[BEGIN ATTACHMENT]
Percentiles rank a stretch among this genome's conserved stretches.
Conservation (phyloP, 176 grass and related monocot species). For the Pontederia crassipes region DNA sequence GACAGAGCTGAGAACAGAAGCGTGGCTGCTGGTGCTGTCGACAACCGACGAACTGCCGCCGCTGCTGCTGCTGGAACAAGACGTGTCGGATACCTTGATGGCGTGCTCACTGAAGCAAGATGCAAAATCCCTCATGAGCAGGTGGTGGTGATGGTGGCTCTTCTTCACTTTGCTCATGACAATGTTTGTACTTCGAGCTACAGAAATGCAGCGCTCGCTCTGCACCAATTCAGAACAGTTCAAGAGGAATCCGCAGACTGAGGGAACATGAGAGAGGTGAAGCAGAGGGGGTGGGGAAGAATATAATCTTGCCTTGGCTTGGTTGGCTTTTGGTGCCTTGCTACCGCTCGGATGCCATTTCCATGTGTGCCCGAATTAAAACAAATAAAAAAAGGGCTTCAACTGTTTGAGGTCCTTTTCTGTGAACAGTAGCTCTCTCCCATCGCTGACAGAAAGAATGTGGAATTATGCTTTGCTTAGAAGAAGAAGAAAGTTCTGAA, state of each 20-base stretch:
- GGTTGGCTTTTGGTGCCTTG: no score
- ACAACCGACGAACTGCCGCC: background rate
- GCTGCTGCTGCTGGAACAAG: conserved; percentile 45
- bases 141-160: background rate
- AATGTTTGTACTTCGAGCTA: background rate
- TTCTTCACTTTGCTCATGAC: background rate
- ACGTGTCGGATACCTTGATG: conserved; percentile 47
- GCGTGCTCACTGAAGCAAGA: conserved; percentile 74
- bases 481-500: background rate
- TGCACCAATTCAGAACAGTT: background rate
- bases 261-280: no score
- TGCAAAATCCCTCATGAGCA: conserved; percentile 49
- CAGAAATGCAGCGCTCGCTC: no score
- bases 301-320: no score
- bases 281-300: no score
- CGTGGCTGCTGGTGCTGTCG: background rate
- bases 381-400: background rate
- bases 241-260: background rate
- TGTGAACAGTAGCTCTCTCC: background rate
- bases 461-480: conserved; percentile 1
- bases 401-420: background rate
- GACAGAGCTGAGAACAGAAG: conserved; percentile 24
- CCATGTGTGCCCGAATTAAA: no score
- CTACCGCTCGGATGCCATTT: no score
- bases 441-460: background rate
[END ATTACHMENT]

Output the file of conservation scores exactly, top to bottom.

Percentiles rank a stretch among this genome's conserved stretches.
Conservation (phyloP, 176 grass and related monocot species). For the Pontederia crassipes region DNA sequence GACAGAGCTGAGAACAGAAGCGTGGCTGCTGGTGCTGTCGACAACCGACGAACTGCCGCCGCTGCTGCTGCTGGAACAAGACGTGTCGGATACCTTGATGGCGTGCTCACTGAAGCAAGATGCAAAATCCCTCATGAGCAGGTGGTGGTGATGGTGGCTCTTCTTCACTTTGCTCATGACAATGTTTGTACTTCGAGCTACAGAAATGCAGCGCTCGCTCTGCACCAATTCAGAACAGTTCAAGAGGAATCCGCAGACTGAGGGAACATGAGAGAGGTGAAGCAGAGGGGGTGGGGAAGAATATAATCTTGCCTTGGCTTGGTTGGCTTTTGGTGCCTTGCTACCGCTCGGATGCCATTTCCATGTGTGCCCGAATTAAAACAAATAAAAAAAGGGCTTCAACTGTTTGAGGTCCTTTTCTGTGAACAGTAGCTCTCTCCCATCGCTGACAGAAAGAATGTGGAATTATGCTTTGCTTAGAAGAAGAAGAAAGTTCTGAA, state of each 20-base stretch:
- GGTTGGCTTTTGGTGCCTTG: no score
- ACAACCGACGAACTGCCGCC: background rate
- GCTGCTGCTGCTGGAACAAG: conserved; percentile 45
- bases 141-160: background rate
- AATGTTTGTACTTCGAGCTA: background rate
- TTCTTCACTTTGCTCATGAC: background rate
- ACGTGTCGGATACCTTGATG: conserved; percentile 47
- GCGTGCTCACTGAAGCAAGA: conserved; percentile 74
- bases 481-500: background rate
- TGCACCAATTCAGAACAGTT: background rate
- bases 261-280: no score
- TGCAAAATCCCTCATGAGCA: conserved; percentile 49
- CAGAAATGCAGCGCTCGCTC: no score
- bases 301-320: no score
- bases 281-300: no score
- CGTGGCTGCTGGTGCTGTCG: background rate
- bases 381-400: background rate
- bases 241-260: background rate
- TGTGAACAGTAGCTCTCTCC: background rate
- bases 461-480: conserved; percentile 1
- bases 401-420: background rate
- GACAGAGCTGAGAACAGAAG: conserved; percentile 24
- CCATGTGTGCCCGAATTAAA: no score
- CTACCGCTCGGATGCCATTT: no score
- bases 441-460: background rate